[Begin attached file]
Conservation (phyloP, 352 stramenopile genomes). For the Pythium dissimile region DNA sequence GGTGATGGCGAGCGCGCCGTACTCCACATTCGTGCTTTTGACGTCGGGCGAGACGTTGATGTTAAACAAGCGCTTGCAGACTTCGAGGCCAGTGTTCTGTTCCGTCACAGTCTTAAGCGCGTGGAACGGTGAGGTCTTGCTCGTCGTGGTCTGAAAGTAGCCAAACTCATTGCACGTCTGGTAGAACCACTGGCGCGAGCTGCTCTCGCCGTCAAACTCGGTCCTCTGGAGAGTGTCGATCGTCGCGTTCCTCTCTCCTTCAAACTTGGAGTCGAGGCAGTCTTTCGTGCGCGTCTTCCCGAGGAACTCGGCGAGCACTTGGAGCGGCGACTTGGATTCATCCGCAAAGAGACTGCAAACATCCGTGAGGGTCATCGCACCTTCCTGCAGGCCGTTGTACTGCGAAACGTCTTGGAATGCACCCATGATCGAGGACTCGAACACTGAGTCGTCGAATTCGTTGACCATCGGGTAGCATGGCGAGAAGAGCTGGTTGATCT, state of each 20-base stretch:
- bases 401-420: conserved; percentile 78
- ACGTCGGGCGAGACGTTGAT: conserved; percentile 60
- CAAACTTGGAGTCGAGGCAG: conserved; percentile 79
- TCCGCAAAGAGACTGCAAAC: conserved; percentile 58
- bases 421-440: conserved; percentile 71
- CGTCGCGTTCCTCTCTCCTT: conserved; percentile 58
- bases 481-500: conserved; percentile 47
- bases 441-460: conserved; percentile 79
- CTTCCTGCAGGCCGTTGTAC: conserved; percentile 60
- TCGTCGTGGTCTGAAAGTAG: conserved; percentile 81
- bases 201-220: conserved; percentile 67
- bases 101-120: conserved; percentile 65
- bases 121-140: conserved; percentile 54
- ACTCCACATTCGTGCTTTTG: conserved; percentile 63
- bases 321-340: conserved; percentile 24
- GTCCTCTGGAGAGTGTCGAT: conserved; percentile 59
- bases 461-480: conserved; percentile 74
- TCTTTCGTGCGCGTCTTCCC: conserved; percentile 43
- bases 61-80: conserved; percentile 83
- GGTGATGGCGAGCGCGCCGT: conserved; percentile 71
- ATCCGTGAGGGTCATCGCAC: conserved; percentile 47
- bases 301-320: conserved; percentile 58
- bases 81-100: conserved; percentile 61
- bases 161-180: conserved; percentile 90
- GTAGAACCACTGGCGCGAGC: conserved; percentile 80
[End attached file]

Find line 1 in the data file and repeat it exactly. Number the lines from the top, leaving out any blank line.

Conservation (phyloP, 352 stramenopile genomes). For the Pythium dissimile region DNA sequence GGTGATGGCGAGCGCGCCGTACTCCACATTCGTGCTTTTGACGTCGGGCGAGACGTTGATGTTAAACAAGCGCTTGCAGACTTCGAGGCCAGTGTTCTGTTCCGTCACAGTCTTAAGCGCGTGGAACGGTGAGGTCTTGCTCGTCGTGGTCTGAAAGTAGCCAAACTCATTGCACGTCTGGTAGAACCACTGGCGCGAGCTGCTCTCGCCGTCAAACTCGGTCCTCTGGAGAGTGTCGATCGTCGCGTTCCTCTCTCCTTCAAACTTGGAGTCGAGGCAGTCTTTCGTGCGCGTCTTCCCGAGGAACTCGGCGAGCACTTGGAGCGGCGACTTGGATTCATCCGCAAAGAGACTGCAAACATCCGTGAGGGTCATCGCACCTTCCTGCAGGCCGTTGTACTGCGAAACGTCTTGGAATGCACCCATGATCGAGGACTCGAACACTGAGTCGTCGAATTCGTTGACCATCGGGTAGCATGGCGAGAAGAGCTGGTTGATCT, state of each 20-base stretch: